Pakistan closed a vital transit link for NATO supplies for the war in Afghanistan on Thursday in apparent retaliation for an attack by coalition helicopters on a Pakistani security post hours earlier.
Trucks and oil tankers were stopped at the border post of Torkham just north of Peshawar, and it was unclear when the post would reopen, a Pakistani security official said.
A closure of the crossing through which NATO and US troops receive most of their non-lethal equipment is rare, and signaled a downturn in the military relationship between Pakistan and the United States just three months before the Obama administration takes stock of progress in Afghanistan.
A NATO helicopter attacked a border post at Mandati Kandaw, a town close to the capital of Parachinar in the Kurram area of Pakistan’s tribal region, at 5 am on Thursday, the official said. Three paramilitary soldiers of the Frontier Corps were killed, and three others were injured, he said. Another border post at Kharlachi in the Kurram region was struck a few hours later, the official added.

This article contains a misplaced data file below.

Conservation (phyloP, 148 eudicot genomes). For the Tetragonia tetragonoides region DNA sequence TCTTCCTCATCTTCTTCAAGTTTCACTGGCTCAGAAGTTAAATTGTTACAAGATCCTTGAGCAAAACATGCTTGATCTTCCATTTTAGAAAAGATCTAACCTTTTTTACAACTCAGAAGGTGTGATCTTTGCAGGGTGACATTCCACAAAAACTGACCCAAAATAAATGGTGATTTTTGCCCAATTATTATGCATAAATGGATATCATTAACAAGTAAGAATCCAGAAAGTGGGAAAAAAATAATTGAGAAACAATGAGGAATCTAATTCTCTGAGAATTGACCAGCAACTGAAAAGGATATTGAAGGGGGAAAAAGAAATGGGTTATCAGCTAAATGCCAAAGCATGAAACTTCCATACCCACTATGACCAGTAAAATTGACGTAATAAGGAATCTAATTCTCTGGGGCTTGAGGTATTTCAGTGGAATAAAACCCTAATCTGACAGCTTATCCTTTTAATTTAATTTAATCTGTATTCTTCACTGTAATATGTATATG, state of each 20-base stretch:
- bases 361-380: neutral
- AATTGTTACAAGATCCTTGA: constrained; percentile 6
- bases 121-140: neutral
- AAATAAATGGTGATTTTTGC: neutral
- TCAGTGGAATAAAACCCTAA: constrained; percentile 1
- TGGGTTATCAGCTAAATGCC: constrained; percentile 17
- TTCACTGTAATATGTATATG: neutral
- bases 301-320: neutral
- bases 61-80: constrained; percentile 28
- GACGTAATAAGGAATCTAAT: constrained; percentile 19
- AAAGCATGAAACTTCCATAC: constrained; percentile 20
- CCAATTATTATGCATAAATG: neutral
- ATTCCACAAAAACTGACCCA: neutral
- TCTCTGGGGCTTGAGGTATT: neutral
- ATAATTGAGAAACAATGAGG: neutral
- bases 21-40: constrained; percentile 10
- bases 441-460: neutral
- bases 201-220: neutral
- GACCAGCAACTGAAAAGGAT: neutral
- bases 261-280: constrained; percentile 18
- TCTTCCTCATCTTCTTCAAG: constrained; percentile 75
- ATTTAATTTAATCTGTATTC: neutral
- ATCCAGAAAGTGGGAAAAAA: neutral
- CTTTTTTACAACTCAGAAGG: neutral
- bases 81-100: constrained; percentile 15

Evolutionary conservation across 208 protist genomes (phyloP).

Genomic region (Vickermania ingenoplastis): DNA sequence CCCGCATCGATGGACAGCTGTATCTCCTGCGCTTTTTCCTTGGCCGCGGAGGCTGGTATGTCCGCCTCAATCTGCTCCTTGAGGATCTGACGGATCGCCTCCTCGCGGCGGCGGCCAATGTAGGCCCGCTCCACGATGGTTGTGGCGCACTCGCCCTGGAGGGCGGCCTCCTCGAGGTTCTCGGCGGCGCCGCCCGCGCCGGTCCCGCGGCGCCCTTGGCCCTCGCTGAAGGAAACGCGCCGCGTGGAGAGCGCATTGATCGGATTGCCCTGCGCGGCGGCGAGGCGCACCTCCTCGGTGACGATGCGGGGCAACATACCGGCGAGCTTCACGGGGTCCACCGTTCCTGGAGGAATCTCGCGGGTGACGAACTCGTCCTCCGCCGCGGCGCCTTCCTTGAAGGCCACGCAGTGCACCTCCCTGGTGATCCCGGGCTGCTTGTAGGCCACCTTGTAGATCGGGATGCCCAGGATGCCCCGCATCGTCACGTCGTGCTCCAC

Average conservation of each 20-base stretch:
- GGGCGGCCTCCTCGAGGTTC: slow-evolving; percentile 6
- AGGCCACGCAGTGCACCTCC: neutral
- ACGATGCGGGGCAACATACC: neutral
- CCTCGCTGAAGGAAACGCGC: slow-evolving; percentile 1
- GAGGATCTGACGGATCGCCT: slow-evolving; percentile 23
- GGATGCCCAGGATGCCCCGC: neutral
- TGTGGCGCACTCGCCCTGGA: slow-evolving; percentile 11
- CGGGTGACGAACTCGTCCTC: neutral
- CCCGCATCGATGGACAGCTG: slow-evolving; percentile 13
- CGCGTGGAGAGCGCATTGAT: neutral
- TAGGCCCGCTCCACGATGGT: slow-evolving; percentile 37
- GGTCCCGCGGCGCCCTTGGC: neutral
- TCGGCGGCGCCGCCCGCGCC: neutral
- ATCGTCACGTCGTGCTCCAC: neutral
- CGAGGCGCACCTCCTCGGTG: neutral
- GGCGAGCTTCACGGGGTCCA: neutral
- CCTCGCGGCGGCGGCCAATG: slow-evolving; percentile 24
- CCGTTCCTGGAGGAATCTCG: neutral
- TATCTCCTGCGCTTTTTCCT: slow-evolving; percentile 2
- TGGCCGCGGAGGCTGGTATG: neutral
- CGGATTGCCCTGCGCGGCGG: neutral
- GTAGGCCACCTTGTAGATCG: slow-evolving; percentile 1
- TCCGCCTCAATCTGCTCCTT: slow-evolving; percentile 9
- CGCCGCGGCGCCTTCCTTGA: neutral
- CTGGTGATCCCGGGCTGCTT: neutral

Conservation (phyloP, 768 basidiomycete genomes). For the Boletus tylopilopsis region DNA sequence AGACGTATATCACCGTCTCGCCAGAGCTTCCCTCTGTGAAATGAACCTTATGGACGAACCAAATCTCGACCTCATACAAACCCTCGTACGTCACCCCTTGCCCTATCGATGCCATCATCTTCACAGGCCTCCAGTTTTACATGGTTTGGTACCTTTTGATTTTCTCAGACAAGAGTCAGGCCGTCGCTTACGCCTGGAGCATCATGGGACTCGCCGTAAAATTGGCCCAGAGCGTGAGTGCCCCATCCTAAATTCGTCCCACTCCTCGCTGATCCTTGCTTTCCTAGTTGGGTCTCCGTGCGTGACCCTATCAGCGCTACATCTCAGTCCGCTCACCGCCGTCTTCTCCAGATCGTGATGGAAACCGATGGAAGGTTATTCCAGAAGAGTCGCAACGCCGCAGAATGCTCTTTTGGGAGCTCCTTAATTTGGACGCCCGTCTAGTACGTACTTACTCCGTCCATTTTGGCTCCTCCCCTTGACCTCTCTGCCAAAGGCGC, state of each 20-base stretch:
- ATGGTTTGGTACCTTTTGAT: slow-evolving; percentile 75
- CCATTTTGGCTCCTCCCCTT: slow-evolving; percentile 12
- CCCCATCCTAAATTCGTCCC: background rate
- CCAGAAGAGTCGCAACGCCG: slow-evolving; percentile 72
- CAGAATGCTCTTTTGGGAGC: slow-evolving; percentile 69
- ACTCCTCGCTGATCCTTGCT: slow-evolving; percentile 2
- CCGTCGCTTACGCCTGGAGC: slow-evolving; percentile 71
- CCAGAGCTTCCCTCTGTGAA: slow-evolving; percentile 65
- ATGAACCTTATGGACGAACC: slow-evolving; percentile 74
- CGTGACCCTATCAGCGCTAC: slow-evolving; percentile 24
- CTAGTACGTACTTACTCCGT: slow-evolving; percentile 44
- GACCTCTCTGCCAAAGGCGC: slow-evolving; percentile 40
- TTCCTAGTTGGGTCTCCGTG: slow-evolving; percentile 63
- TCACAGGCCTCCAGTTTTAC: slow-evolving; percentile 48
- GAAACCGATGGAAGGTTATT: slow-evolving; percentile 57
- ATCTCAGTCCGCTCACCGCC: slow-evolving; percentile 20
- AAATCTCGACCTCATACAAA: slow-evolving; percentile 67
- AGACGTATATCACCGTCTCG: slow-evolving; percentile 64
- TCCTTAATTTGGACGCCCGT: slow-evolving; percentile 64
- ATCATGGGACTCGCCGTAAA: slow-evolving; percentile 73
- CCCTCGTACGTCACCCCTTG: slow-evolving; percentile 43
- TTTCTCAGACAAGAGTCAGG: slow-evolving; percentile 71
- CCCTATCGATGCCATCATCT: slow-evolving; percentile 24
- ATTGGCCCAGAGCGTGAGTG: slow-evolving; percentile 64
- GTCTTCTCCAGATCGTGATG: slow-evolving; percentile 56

The two posts are about 15 miles apart and border Paktia province in Afghanistan. The incident occurred as the director of the Central Intelligence Agency, Leon Panetta, was in Islamabad for a previously scheduled visit.
The helicopter attacks into Pakistani territory on Thursday came after US military helicopters launched three airstrikes last weekend killing more than 50 people suspected of being members of the Haqqani network of militants.
American officials in Afghanistan tried to temper Pakistani anger about those attacks, saying that the helicopters entered Pakistani airspace on only one of the three raids and had acted in self-defense after militants fired rockets at an allied base just across the border in Afghanistan.
American military commanders say they have become increasingly frustrated at the tempo of deadly attacks against US troops in Afghanistan by the Haqqani militants who shelter in Pakistan’s tribal region.